Meet Haresh Daswani: Author, Comedian, Entrepreneur, Environmentalist

The When in Manila team recently had the pleasure of having a career development training with Haresh Daswani. The training session took a very hands-on approach, and we were able to learn a lot of new things that we could apply to our work.

Haresh was definitely an interesting character! He condensed a lot of lessons in a short span of time. And because he’s a comedian, the whole session was very lighthearted and full of funny anecdotes.

Since our readers weren’t there with us during that training session, I interviewed Haresh in hopes that our readers could get to know him a little bit more and pick up new lessons from him, too!

When in Manila Meets Haresh Daswani-1

The When in Manila Team with Haresh Daswani

Haresh is defnitely a multi-hyphenate. He provides career development training. He sells eco-friendly products. He is also a published author, a comedian, the current 2016 Regional Vice President for Metro South of JCI Philippines, a columnist for Global Free Press in Canada, and the Admin of the page Lord Shiva pictures in Facebook. He is also into online retail with Lazada.
What is the common denominator out of all these varied endeavors?
I do what I enjoy doing. I found myself passionate in helping the environment, which is why I am also a vegetarian (I do not want to harm animals, seeing them in pain makes me feel bad). I became an author because I want to share ideas and thoughts and learn from others. In a way, writing is a way of giving back to everyone the knowledge I gained from everyone. I do comedy because people would usually come to me telling me how they look forward to me and my posts because it cheers them up after a stressful week. JCI has helped me grow as a leader through trainings and give me business opportunities through friends I meet, taking a position gives me the opportunity to give back. I do things I do because it is the best way to make things better for everyone. Even the Lord Shiva facebook page becomes an avenue to inspire people to do good, be better, and be happy.
How do you know which projects to take and which to turn down?
I look at my time and priority. Family first, Business second, JCI third, everything else comes after. (Read more about Haresh’s journey with JCI here.)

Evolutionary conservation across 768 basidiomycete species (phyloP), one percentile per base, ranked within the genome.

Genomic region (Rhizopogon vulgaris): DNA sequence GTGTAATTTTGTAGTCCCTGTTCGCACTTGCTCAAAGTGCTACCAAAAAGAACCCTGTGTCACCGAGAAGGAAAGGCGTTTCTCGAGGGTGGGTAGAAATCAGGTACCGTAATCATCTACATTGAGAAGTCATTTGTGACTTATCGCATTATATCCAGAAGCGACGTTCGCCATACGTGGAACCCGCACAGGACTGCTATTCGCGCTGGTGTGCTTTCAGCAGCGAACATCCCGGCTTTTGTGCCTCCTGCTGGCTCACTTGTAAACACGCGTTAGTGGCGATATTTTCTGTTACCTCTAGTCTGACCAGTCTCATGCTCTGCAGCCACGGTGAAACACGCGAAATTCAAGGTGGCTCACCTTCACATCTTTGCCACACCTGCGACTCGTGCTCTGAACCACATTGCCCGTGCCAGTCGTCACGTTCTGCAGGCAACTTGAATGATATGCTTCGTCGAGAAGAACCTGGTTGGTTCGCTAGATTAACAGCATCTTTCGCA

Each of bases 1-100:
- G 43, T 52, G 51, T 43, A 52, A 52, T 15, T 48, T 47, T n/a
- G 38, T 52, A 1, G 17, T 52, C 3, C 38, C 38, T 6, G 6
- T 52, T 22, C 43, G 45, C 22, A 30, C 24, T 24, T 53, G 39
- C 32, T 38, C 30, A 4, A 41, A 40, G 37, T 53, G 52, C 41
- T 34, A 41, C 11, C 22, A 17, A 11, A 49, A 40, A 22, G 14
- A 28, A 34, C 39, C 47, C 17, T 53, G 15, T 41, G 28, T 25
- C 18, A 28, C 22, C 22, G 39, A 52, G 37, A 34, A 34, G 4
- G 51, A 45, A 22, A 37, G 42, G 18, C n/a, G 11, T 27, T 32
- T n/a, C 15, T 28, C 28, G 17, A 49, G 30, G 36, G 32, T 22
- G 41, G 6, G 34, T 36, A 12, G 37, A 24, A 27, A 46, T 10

You are active in business, and you also took up entrepreneurial management in college. What are essential lessons on business that school didn’t teach you? 
You will learn to realize that you need to know your own personal value and not allow others to step on you. I learned how to listen from everyone else and grow from them. You gain much more from the stories of successes and failures of real businessmen than from books.

It is real.

School shows you numbers and theories. Once you’re on the field, there are so many more variables to learn from. Business competitors will copy or invest or drop prices to kill off competitors, you need to know how to plan your next move. Schools do not teach you that business is war.
Could you tell us more about your book, Evolution of Insanity? Did you have a specific audience in mind when you were crafting it?
Evolution of Insanity was crafted as a sort of experiment between prose and poetry. It is humorous in nature with a lot of philosophy. It was a way for me to grow my craft and evolve, while sharing my ever evolving thoughts and philosophy through fiction. The book is crafted in a very unusual manner that makes traditional book readers uncomfortable. It is definitely not a book for everyone, but those who appreciate its core love it.
How did you become a comedian? As a comedian, what could you say about Filipino humor?  
I became a comedian because I like to just crack jokes and weird observations. People found me funny, encouraged me to go on stage and tell jokes, and that’s how I later landed with Comedy Cartel. I enjoy making people laugh.
Filipino humor is vast as is different types of humour. It all depends on the demographic. Those who are western oriented will appreciate stand up with intellectual quips. Otherwise, like in many other places and cultures, the humour of the masses requires personal injury or insulting others.
How do you combine being a businessman and environmentalist? 
I guess it is respect with society. I do not want to be seen as a parasite to the environment. I wanted to give back, so I got into environmental business practice. I try my best to do as much communication online and use as little paper as possible. I try to keep meetings through email and phone rather than drive far distances. I choose to be in a business that reduces resources a lot more than what I can consume, to be on the carbon negative.

Haresh Daswani